Acorn Squash

By: Dorine Lam, RDN, MS, MPH

Acorn squash is a great souce of nutrientsThe orange-yellow color in squash comes from beta-carotene, which are great antioxidants to help to reduce free radicals in the body. On top of that, acorn squash is high in folate, which works to reduce homocysteine which is a byproduct of metabolism that can damage blood vessel walls. Acorn squash is also high in vitamin C, which helps with adrenal recovery, and many other more nutrients for good health, such as omega three fatty acids, potassium, and manganese.


  • 2 medium acorn squash
  • 1/4 cup packed brown sugar
  • 2 tablespoons butter
  • Salt and Pepper Optional


  1. Preheat oven to 400 degrees F.
  2. Cut squash in half; discard seeds. Place squash flesh side up on a large baking sheet. Place 1/8 cup brown sugar in the middle of each squash, and then place 1 Tablespoon of butter on top of the brown sugar (season with salt and black pepper – optional). Roast 25 minutes, until flesh is fork-tender.
  3. When done remove spoon squash out of its flesh, stir, and serve.


  1. For people with diabetes – may substitute with Stevia. Acorn squash and other winter squash are higher in sugar content, so limit the quantity intake.
  2. Try baking using sweeter squashes, such as Butternut, Blue Hubbard, Red Kabocha. You may not need to add any brown sugar or other sweetener and it will taste just as delicious.

© Copyright 2012 Michael Lam, M.D. All Rights Reserved.

Acorn squash is a great souce of nutrients


  • Wyandotte says:

    NIce recipe but I have a suggestion: if you were to use a different variety of squash, there would be absolutely no need for any sweetener whatsoever. There is a wide variety of winter squashes available in the supermarket, farmers markets, and so on which are incredibly naturally sweet. I have grown some of these. Common sweet squashes easily available are Butternut, Blue Hubbard, Red Kabocha & there are others. Ask a gardener.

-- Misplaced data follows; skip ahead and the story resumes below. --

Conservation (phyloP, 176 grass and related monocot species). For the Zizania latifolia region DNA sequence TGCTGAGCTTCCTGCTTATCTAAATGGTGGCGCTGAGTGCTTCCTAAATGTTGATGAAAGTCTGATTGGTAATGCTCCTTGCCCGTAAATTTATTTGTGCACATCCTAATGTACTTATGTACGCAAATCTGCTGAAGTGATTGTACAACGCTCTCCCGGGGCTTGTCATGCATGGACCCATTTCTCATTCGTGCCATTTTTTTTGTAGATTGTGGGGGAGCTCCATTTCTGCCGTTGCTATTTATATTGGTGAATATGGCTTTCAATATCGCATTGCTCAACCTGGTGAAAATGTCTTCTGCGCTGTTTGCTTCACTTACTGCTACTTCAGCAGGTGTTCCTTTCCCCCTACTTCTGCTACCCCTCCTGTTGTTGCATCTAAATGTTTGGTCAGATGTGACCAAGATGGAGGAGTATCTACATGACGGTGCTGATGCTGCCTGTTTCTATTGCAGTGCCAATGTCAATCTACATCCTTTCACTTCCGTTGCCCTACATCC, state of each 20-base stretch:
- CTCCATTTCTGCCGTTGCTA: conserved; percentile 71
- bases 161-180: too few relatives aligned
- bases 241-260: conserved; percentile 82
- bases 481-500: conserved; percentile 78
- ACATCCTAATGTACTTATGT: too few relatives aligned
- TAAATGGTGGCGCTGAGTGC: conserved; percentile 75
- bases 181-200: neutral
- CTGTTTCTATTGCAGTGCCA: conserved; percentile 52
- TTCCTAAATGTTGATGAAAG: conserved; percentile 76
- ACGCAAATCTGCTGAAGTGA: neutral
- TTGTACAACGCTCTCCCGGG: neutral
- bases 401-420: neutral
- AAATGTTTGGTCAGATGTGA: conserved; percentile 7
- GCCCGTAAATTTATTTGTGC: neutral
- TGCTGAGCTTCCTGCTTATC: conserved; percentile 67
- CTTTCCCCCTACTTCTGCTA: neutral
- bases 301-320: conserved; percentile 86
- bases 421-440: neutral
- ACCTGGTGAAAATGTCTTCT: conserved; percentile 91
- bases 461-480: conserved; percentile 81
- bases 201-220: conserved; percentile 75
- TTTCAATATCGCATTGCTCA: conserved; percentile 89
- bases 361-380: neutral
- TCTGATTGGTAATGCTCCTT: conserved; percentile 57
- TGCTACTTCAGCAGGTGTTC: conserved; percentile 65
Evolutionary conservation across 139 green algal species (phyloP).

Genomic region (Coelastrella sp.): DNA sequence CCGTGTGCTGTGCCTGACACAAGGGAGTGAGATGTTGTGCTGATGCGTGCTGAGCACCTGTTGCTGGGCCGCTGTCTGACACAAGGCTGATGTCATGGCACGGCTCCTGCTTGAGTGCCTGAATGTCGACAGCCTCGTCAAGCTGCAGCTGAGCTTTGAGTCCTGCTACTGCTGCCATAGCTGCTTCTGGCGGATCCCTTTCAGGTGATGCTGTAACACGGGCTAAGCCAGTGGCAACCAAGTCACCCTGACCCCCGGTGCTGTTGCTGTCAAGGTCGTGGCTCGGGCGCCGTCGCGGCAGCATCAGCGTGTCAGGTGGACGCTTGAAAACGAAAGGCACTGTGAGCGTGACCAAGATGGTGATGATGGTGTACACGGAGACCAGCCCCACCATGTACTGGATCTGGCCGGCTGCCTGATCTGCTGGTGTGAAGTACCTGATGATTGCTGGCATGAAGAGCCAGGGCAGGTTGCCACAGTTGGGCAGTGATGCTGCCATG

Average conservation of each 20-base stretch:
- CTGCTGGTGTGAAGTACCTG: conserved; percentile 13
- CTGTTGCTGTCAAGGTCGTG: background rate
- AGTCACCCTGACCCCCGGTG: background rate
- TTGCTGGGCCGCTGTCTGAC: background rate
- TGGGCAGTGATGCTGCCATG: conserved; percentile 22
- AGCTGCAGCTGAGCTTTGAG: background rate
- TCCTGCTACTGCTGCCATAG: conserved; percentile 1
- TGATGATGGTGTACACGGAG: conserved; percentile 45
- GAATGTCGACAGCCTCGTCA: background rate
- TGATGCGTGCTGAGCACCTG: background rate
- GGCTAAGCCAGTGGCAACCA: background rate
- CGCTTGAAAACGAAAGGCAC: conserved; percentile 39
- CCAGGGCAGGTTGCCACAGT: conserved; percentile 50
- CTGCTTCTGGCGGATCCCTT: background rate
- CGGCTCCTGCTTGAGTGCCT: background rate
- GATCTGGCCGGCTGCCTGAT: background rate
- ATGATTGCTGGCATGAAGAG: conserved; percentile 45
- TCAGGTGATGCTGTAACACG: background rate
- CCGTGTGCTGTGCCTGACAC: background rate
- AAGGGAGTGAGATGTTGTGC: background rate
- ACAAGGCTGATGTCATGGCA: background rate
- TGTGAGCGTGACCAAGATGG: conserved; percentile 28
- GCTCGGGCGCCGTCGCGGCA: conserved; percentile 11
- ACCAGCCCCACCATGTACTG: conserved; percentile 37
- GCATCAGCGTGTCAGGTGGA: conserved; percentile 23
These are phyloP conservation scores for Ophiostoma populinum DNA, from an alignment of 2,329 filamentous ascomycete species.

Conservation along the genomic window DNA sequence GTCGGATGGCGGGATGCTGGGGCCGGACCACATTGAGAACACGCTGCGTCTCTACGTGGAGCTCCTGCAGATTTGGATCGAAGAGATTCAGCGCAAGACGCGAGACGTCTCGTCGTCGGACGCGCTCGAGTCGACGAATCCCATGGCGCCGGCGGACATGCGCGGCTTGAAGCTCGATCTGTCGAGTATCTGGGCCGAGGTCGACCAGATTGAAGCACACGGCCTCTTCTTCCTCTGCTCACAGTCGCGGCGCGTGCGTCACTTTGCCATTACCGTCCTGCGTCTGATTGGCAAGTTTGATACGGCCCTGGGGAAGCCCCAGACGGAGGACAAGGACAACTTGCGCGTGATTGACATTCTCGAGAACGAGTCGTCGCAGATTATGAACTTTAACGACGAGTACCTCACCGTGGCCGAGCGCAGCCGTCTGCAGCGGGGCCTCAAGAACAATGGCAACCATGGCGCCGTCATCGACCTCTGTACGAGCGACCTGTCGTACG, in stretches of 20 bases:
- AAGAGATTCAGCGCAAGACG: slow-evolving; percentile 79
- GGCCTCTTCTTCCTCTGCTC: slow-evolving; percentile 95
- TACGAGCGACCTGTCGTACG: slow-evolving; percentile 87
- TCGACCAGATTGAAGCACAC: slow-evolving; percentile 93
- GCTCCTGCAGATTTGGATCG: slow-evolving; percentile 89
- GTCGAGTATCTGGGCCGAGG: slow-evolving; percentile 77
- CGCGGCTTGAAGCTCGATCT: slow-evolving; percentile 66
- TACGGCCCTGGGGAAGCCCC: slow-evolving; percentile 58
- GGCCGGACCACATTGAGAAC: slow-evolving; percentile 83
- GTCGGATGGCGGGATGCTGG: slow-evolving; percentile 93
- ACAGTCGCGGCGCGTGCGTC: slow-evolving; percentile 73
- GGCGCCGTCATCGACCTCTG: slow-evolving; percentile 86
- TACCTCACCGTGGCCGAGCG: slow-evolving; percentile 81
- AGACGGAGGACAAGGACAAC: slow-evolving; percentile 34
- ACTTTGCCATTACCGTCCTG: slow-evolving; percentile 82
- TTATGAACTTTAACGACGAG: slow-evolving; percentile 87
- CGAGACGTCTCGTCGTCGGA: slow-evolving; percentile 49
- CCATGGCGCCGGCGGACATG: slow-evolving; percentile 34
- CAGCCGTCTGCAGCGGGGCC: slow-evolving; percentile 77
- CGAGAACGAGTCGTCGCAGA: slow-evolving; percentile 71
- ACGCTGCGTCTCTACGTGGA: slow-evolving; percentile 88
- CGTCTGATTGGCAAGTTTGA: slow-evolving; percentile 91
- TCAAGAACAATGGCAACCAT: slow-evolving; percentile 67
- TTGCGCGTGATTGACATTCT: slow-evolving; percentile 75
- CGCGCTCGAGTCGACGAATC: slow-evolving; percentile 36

I am always left scratching my head when I see people pouring brown sugar or maple syrup onto their squash for baking. No need, friends. No need.

    • Dorine Lam RDN says:

      Thank you so much for this insight. Will add the suggestion onto the recipe.

      Dorine Lam, RDN, MS, MPH
      Registered Dietitian and Senior Holistic Nutritionist

      • Wyandotte says:

        Many thanks, Dorine. I find that adding a bit of butter or oil of one’s choice enhances the overall good taste of the baked squash – which you have done.

  • Karol says:

    Good job Dr. Lam, you make’em exactly as I do and they are delicious and after buying organic acorn squash It was unbelievable how much more flavor they have and texture is better too, not so stringy.

  • Anonymous says:

    coconut sugar could be an alternative and low glycemic

    • Dorine Lam RDN says:

      Thank you for your recommendation.

      Dorine Lam, RDN, MS, MPH
      Registered Dietitian and Senior Holistic Nutritionist

  • Ellen says:

    Sugar? Are you kidding?

    • Dorine Lam RDN says:

      You can substitute brown sugar with alternative sweetener if you are concern about raising blood sugar, ie agave nectar, stevia

      Dorine Lam, RDN, MS, MPH
      Registered Dietitian and Senior Holistic Nutritionist